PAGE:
DJ had heard that the sandhogs had spent nearly a decade mining the tunnel—twice as long as planned—and that the contractor was tens of millions of dollars in the red. The fact that he and the other divers were being called in during the final hour was itself evidence that something had gone seriously wrong. After all, the divers were being asked to finish the job even though the ventilation, electricity, and transportation systems—the infrastructure that had kept the sandhogs alive—had already been removed from the tunnel.
DJ couldn’t tell if the project’s bosses viewed his crew as their cavalry or as the equivalent of a Hail Mary pass. The few sandhogs still hanging around on Deer Island certainly seemed to resent the divers’ arrival, as though it signified a failing on their part. When the divers suffered a delay after one of their equipment trailers was damaged, a veteran sandhog had reacted with exasperation, asking, “How long is it going to take to fix it?” Hoss hadn’t missed a beat in putting the guy in his place. “Well, I’ll tell you what,” he had said, smiling with a wad of chew bulging under his lip. “It ain’t gonna take nine years.”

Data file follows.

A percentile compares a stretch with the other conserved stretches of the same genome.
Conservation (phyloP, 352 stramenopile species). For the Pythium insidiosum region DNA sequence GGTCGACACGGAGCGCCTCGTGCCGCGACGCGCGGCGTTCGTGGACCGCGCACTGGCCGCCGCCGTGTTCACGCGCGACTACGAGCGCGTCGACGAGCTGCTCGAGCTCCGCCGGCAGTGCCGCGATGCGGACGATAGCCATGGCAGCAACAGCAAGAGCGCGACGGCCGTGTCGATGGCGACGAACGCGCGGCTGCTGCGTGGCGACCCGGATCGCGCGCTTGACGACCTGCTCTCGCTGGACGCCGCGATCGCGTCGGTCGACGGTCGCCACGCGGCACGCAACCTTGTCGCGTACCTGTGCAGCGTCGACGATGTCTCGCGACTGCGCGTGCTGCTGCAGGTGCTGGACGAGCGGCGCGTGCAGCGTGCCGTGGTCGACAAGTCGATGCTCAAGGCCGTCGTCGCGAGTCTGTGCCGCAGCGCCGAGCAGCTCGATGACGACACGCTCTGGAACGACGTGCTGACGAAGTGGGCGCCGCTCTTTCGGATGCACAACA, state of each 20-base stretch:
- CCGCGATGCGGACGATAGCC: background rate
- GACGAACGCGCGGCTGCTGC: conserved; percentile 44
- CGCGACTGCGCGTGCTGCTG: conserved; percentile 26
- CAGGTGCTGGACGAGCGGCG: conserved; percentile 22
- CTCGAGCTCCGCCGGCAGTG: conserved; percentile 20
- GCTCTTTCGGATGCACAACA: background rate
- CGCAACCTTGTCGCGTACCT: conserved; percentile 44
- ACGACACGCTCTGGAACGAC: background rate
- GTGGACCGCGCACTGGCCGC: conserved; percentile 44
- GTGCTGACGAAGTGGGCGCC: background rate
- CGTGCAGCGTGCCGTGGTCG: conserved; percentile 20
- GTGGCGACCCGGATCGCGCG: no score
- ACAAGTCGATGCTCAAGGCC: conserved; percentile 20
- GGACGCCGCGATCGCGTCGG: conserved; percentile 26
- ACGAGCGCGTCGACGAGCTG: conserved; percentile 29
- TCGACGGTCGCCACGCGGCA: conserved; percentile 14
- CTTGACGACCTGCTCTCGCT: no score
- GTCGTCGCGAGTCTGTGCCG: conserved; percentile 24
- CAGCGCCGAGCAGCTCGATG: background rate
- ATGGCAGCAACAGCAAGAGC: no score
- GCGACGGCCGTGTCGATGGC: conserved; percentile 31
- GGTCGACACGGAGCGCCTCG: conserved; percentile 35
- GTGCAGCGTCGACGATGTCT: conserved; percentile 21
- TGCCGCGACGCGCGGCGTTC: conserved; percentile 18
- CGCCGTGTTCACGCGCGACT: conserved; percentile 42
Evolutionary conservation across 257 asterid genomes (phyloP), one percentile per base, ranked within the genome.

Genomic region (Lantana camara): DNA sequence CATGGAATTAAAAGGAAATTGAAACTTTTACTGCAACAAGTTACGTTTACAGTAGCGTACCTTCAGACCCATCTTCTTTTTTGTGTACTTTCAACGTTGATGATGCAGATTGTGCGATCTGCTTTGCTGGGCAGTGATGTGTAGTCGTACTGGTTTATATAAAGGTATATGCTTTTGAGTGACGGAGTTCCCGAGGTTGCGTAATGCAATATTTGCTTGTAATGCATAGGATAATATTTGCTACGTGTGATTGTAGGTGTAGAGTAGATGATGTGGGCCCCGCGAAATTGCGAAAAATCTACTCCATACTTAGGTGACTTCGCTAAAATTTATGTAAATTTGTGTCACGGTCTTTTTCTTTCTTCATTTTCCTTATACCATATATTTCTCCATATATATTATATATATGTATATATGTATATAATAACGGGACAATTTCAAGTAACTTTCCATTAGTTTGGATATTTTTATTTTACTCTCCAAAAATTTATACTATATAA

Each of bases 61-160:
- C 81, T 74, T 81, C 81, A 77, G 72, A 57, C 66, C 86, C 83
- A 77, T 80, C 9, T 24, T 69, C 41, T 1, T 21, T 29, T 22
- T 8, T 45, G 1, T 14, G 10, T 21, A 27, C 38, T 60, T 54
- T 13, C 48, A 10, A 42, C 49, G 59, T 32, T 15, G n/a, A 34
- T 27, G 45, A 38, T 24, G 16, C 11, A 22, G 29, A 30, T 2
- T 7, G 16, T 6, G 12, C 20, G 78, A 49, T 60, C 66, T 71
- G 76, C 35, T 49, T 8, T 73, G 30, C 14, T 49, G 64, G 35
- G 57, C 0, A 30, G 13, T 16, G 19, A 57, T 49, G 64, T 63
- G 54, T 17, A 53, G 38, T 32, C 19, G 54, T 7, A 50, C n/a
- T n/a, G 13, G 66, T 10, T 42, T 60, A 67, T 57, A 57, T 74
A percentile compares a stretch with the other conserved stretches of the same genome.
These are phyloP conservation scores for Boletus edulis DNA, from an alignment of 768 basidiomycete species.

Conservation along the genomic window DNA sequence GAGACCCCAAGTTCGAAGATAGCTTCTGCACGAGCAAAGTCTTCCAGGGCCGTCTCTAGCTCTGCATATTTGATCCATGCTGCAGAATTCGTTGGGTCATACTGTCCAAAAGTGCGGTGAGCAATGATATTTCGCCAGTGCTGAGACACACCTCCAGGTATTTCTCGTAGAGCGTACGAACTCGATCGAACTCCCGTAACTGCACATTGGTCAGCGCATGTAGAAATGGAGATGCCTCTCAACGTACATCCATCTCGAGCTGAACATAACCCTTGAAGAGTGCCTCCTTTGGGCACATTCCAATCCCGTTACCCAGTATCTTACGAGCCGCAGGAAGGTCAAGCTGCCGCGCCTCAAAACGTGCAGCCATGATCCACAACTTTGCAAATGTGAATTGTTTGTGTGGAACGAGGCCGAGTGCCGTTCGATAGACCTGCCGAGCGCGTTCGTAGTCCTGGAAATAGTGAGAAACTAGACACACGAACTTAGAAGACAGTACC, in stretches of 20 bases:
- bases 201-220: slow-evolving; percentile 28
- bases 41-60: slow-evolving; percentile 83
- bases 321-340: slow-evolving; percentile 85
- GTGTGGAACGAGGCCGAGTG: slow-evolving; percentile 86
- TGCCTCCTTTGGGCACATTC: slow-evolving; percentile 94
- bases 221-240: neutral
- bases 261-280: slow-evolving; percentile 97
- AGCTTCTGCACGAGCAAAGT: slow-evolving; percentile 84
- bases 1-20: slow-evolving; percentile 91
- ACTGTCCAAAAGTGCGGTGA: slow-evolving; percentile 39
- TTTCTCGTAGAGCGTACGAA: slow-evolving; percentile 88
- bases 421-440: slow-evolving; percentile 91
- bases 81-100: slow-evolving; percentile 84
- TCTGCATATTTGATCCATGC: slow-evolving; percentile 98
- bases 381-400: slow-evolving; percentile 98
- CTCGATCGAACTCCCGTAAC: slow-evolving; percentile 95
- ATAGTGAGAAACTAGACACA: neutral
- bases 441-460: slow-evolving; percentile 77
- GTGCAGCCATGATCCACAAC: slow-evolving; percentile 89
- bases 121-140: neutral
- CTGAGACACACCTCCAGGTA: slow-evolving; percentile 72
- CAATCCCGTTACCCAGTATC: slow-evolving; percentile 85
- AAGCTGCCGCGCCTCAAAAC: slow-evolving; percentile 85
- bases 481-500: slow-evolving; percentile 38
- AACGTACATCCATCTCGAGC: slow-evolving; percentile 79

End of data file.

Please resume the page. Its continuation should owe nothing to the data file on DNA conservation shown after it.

At the base of the shaft, it was cold—about fifty degrees—and misty. There was a decent amount of light and air there, but when DJ let his eyes wander east into the tunnel, they quickly got lost in the dark. To him, it looked like the very center of a black hole.
High above that hole, Deer Island was in the final stages of its conversion into one of the largest and most sophisticated sewer treatment plants in the country, the destination for every toilet flush in the eastern half of Massachusetts. On the southern end of the island stood the plant’s most unmistakable component, a cluster of giant digester tanks that looked like mutant eggs from some 1950s sci-fi movie set. Each egg was fourteen stories high, and fittingly, there were a dozen of them. But the most complicated part of the project, the construction of the Deer Island Outfall Tunnel, had taken place far from view.